I have already written a review of John Green’s masterpiece, The Fault In Our Stars. That review is kind-of fangirly in the best of ways and a sort-of summary of the themes that really stuck with me as I read. But, like I tend to do with all things I love, I revisit stories that have made an impact on me. When given another reading, not only did I pull more meaning from the story and read having experienced new things, casting a new light on the feeling of characters, but I learned more about theme and character than the first time around. I admire Hazel even more than before. I also have a little love affair with Isaac, the blind video-gamer who believes in true love and friendship. His character really impacted me this time around. Revisit your favorite novels, that’s a command!
:::It has taken me forever to write this review. I don’t exactly know why, really. To steal some thoughts from the book, I’d like to think I’m like Hazel in the way that sometimes it’s really easy to talk about a book you think everyone should read, but sometimes it’s hard, you want to believe you and the book are connected in some way. And you don’t want to share your feelings about the book, you want to just keep living in this world where it’s you and the fictional characters.
This was one of those books. Of course, I’ve given my copy to many friends since I got it last year, there’s about 5 different colors of highlighter and pen and scribbled notes. That is really my favorite part of the book, it hits home on so many different levels with different people. My friend in a long-term relationship highlighted a lot of instances where Hazel and Augustus were really in love, the scene on the plane, the scene with the swing set, the dinner in Amsterdam. Another friend highlighted a lot of passages about the passing of time and many tiny philosophies that were scattered all around the pages.
I connected most (and highlighted the most) with Hazel’s inner musings. On the surface this book is an epic, star-crossed love story. That’s a great layer, there are great characters with great traits and funny witticisms. And love is always a great story in itself, teaching and molding the characters as it plays out.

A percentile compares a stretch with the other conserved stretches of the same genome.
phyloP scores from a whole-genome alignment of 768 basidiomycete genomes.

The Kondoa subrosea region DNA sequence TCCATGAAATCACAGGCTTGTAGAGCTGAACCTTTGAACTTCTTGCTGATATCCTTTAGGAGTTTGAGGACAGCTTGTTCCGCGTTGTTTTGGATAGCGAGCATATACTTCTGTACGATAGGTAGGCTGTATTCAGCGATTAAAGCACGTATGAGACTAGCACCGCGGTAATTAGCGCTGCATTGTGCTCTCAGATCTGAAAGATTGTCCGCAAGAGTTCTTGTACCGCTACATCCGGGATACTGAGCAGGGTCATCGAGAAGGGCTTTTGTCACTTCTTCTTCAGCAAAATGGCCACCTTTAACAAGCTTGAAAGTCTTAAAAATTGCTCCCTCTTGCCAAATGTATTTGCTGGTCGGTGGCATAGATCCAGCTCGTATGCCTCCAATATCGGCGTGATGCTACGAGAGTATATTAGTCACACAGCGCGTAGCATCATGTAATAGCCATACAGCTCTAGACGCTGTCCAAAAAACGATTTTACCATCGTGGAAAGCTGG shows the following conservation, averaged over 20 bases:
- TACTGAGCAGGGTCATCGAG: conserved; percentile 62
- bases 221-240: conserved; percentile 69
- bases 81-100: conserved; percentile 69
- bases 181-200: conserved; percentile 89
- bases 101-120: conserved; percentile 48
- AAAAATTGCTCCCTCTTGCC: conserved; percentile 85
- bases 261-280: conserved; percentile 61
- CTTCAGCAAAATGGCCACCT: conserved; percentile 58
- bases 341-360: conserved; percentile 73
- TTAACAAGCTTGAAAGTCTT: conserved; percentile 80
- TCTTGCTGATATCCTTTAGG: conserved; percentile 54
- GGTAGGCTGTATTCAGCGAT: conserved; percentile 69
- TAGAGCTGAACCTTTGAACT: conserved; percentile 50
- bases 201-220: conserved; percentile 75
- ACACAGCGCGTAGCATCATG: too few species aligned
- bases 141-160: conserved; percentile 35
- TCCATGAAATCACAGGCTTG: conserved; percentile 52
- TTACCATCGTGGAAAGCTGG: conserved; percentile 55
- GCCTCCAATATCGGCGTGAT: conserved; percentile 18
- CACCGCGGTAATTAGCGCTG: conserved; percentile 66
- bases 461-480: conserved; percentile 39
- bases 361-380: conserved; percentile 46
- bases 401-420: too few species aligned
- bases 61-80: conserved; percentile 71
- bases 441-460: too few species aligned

But, inside the love story, we get to see inside of Hazel’s mind, and inside of her mind, we see that this story is also a huge tale of her spiritual awakening. And not even a spiritual awakening in a God, Hazel just becomes awakened as a person. She was told she was to die from a very young age, she’s a ticking time bomb, and she was defined by that sentence. But she learned to love and to let others love her. And she is awakened by this spiritual connectedness. That makes this novel not only about love and loss but about finding oneself and finding confidence and being connected to the world, taking it all in, loving all it has to offer. Hazel learns that life is more than being remembered for some material accomplishment, life is about letting love in and spreading joy and living to the fullest and exploring and making the most of everyday until time stops you. She learns that the true purpose of life on Earth is to be connected to people by love and that love will always be remembered and shared and cycled over and over until the Earth is here no longer.
“I was thinking about the universe wanting to be noticed, and how I had to notice it as best I could. I felt I owed a debt to the universe that only my attention could repay, and also that I owed a debt to everybody who didn’t get to be a person anymore and everyone who hadn’t gotten to be a person yet” (pg. 295).
Just as a reminder, this post is coming straight off my Goodreads account, so that’s why it starts out the way it does (It has taken me awhile…). You’re probably like, “it hasn’t taken you awhile to write a review because you did it last year…” but, dear readers, this was a new review for my class, and it did take me awhile, actually 3 weeks after the review was due, but my lovely professor has sliding due dates which is an awesome thing I didn’t even know was legal in school, so don’t worry, I did fine!